Another bizarre pre-sell that’s cropped up is large social media followings. Did your short film get a million hits? Do you have a hundred thousand Instagram followers? Is your fake Twitter account for an anthropomorphized self-driving car constantly trending? Maybe it needs it own movie.
Foreign markets are another major pre-sell. The rest of the world likes American movies and they often make more money overseas. That’s even (or especially?) true for movies that aren’t blockbusters. For some reason, China loves investing in American films. And as they say, a billion times anything is a big number. As long as your film has something to do with China, has a Chinese character, doesn’t malign communism, and doesn’t include time travel (yes, that is real caveat), you might be able to convince a producer that your script is worth a boatload of yuan (tariffs notwithstanding). That is, as long as it’s not a comedy. Which brings me to the next big lesson.
Don’t Write a Comedy Feature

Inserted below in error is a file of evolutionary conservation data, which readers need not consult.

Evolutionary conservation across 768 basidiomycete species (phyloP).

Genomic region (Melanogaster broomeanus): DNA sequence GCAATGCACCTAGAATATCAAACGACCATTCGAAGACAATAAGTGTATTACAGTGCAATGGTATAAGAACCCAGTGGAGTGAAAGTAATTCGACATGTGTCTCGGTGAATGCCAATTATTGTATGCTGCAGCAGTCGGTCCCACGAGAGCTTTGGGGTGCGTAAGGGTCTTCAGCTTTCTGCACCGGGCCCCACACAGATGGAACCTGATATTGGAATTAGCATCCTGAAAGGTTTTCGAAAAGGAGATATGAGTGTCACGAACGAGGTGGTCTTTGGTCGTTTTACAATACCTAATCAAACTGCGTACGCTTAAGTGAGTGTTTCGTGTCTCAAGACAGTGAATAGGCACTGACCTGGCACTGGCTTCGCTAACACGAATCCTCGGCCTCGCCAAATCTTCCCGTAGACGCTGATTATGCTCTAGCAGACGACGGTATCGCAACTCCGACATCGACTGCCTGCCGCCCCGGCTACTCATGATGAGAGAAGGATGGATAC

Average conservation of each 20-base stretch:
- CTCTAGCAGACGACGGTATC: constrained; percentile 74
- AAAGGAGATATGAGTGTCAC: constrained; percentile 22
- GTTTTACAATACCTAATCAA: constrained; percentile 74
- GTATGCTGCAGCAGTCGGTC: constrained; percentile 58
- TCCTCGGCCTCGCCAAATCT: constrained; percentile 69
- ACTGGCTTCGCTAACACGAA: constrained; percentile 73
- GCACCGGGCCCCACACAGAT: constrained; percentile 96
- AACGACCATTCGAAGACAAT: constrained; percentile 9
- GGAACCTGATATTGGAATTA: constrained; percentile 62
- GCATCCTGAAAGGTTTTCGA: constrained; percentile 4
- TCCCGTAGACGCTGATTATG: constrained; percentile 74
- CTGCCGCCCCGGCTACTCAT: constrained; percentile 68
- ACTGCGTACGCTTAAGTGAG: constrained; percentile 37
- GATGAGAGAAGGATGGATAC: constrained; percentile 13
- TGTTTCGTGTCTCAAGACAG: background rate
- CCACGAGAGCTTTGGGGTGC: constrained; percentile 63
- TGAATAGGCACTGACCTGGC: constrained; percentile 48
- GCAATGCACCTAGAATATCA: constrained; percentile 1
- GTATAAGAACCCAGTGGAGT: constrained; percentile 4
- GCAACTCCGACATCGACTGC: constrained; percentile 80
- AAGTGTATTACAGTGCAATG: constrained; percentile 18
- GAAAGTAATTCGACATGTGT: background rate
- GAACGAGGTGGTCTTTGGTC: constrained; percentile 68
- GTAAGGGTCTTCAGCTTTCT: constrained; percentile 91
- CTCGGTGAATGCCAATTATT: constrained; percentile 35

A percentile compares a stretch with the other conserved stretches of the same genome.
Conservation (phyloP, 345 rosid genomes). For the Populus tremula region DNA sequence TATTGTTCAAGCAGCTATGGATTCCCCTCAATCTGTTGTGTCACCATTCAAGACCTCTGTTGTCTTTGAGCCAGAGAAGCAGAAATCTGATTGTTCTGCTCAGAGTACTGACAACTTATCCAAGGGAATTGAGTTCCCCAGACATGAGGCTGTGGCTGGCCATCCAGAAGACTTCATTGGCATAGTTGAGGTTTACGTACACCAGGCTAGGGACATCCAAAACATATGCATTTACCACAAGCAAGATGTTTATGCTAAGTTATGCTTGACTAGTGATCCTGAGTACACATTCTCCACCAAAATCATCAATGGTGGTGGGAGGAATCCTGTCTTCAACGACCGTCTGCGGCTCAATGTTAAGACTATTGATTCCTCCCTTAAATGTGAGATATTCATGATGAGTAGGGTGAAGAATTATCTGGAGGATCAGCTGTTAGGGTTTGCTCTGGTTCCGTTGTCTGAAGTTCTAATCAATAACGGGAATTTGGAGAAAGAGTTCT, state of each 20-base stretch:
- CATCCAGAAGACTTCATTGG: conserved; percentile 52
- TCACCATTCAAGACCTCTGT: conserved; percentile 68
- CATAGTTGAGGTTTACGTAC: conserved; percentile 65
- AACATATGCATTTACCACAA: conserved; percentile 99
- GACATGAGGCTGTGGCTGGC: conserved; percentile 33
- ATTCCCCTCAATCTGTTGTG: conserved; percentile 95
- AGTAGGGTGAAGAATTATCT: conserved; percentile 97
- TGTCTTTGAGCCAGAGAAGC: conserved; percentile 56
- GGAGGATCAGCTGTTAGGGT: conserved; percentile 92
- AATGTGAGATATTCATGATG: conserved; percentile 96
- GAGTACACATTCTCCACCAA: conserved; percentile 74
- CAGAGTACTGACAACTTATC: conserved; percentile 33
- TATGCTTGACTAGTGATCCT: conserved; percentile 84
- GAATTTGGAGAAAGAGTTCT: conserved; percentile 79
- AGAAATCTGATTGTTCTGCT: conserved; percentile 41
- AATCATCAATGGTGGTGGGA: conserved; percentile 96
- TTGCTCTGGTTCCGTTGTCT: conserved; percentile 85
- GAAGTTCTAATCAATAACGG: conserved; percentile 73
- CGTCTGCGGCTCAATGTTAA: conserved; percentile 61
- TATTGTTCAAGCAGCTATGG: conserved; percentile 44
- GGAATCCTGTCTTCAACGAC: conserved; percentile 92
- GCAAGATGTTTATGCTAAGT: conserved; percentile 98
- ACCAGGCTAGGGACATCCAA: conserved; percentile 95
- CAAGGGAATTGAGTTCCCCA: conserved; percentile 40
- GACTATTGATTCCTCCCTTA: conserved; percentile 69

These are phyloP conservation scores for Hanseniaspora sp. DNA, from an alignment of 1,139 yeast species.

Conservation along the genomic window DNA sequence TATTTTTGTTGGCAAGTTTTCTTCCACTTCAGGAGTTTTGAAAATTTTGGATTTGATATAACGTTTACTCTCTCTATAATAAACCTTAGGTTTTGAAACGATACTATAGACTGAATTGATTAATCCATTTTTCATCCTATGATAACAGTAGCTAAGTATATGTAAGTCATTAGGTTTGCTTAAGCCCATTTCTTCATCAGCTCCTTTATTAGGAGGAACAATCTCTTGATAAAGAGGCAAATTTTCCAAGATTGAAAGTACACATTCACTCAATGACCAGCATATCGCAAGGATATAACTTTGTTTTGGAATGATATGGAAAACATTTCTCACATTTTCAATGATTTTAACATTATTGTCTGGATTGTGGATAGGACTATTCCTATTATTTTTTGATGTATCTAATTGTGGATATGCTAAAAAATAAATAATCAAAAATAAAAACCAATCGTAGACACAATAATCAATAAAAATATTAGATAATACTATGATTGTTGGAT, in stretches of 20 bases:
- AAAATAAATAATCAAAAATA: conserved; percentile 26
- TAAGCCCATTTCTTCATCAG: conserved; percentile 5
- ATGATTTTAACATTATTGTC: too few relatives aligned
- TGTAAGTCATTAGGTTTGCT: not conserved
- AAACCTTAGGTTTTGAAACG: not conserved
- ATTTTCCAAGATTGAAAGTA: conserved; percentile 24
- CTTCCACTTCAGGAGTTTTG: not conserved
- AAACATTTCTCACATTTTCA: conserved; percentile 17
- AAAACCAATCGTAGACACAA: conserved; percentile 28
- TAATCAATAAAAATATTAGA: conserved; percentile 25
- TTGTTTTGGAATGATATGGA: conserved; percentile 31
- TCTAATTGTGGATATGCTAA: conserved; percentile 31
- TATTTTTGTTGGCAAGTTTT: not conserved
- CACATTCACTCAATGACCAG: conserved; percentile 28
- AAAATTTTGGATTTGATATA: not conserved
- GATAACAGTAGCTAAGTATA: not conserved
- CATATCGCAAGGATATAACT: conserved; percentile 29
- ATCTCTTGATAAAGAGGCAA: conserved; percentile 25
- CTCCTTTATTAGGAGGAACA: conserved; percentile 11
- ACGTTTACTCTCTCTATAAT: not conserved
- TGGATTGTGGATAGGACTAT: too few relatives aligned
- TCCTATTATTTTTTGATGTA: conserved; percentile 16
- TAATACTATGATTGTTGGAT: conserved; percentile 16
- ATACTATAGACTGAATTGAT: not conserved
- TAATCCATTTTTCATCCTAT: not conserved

Comedy doesn’t translate well. There’s a great documentary called Exporting Raymond where Ray Romano tries (with much struggle and hilarity) to produce Everybody Loves Raymond in Russia. But he had a major issue initially getting the Russians to accept the overall comedic tone of the show. In the movie, Romano explains why simple, stupid pop songs like Brittany Spears do so well overseas. It’s pretty straightforward to translate, “Oops, I did it again. I played with your heart, got lost in the game. Oh baby, baby.” Clever wordplay and cultural jokes don’t travel well. (Consider this anecdote about American football. On a film set, if there’s a mistake that requires another take, the assistant director will often say, “Flag on the play,” a reference most Americans will understand.